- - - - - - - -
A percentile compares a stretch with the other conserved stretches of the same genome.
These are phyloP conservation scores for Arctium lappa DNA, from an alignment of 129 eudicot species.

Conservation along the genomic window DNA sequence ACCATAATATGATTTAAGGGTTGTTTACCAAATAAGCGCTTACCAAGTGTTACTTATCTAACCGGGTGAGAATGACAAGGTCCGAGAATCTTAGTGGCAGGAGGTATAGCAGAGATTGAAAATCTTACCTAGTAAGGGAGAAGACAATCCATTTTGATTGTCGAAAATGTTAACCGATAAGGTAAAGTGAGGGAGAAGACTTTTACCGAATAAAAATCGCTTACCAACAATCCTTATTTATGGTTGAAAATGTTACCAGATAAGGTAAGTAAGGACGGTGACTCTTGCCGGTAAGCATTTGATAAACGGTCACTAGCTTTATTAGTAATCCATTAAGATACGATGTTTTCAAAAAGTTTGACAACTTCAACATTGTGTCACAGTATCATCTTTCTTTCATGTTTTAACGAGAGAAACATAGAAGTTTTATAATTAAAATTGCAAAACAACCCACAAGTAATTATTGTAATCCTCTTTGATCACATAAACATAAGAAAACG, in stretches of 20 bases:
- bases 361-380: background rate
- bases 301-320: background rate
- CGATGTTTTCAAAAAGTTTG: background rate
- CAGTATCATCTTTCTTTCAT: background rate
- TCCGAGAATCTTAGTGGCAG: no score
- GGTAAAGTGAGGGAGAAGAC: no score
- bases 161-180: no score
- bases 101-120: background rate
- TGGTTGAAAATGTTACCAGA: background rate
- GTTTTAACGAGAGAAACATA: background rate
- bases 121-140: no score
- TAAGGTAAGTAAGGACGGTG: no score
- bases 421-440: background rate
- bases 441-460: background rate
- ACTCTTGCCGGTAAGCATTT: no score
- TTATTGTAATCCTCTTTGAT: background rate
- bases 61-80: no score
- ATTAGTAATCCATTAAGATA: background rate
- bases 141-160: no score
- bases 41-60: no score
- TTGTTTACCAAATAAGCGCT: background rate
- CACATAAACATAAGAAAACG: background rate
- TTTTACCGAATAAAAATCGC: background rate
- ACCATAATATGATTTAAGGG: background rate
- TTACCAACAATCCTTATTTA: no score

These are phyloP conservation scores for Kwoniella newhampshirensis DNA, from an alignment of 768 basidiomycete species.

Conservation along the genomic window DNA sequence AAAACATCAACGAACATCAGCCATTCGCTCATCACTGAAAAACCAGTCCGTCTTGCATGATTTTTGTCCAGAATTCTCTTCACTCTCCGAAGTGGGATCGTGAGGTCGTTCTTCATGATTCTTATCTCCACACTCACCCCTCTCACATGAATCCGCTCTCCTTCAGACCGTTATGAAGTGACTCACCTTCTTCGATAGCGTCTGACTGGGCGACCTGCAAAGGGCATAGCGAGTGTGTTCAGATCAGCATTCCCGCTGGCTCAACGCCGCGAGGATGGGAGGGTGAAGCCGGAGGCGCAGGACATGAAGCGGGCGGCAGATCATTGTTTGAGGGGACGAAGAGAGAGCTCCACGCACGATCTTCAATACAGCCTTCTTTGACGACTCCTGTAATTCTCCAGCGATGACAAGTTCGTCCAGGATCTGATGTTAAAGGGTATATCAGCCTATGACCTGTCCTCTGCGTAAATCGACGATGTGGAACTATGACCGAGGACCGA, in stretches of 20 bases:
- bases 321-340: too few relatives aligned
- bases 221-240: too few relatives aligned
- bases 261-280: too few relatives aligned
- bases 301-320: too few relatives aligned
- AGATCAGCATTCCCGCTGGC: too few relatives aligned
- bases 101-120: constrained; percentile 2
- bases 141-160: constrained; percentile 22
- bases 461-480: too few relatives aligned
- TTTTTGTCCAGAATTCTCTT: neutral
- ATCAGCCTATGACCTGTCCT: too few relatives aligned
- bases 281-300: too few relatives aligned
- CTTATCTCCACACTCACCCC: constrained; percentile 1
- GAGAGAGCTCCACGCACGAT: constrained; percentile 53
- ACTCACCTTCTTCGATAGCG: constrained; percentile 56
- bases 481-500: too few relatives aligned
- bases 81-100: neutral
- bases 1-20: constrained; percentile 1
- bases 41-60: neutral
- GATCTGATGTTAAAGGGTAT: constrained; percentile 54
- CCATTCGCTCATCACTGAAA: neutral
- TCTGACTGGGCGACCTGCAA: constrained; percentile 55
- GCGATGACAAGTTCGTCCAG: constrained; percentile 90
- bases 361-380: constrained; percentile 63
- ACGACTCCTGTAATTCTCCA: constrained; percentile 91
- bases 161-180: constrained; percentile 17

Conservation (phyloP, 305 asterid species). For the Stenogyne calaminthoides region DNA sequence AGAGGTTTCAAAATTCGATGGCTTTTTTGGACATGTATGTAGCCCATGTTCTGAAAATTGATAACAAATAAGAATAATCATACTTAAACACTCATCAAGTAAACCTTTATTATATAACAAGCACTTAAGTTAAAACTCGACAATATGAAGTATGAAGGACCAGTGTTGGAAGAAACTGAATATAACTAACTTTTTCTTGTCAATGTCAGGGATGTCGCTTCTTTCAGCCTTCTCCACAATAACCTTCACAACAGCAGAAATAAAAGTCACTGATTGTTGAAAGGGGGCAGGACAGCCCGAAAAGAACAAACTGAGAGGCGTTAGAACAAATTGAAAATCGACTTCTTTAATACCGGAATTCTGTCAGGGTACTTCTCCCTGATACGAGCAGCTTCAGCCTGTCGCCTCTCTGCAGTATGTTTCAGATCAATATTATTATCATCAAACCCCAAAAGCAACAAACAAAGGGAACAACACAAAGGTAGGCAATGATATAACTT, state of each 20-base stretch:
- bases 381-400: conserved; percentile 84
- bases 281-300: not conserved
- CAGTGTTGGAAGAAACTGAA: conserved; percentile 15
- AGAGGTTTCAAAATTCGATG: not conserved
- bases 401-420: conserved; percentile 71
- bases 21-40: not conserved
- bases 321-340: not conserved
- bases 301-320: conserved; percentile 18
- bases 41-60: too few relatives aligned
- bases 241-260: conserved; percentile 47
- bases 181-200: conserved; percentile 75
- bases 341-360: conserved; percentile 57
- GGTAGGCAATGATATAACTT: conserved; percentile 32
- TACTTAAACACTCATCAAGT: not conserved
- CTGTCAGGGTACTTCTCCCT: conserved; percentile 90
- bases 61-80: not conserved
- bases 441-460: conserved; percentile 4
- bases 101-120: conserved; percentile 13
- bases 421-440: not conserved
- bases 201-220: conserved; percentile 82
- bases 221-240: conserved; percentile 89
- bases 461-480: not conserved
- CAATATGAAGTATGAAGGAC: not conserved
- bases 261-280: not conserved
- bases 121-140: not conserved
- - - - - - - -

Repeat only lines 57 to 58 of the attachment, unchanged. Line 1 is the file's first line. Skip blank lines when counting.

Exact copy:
- bases 381-400: conserved; percentile 84
- bases 281-300: not conserved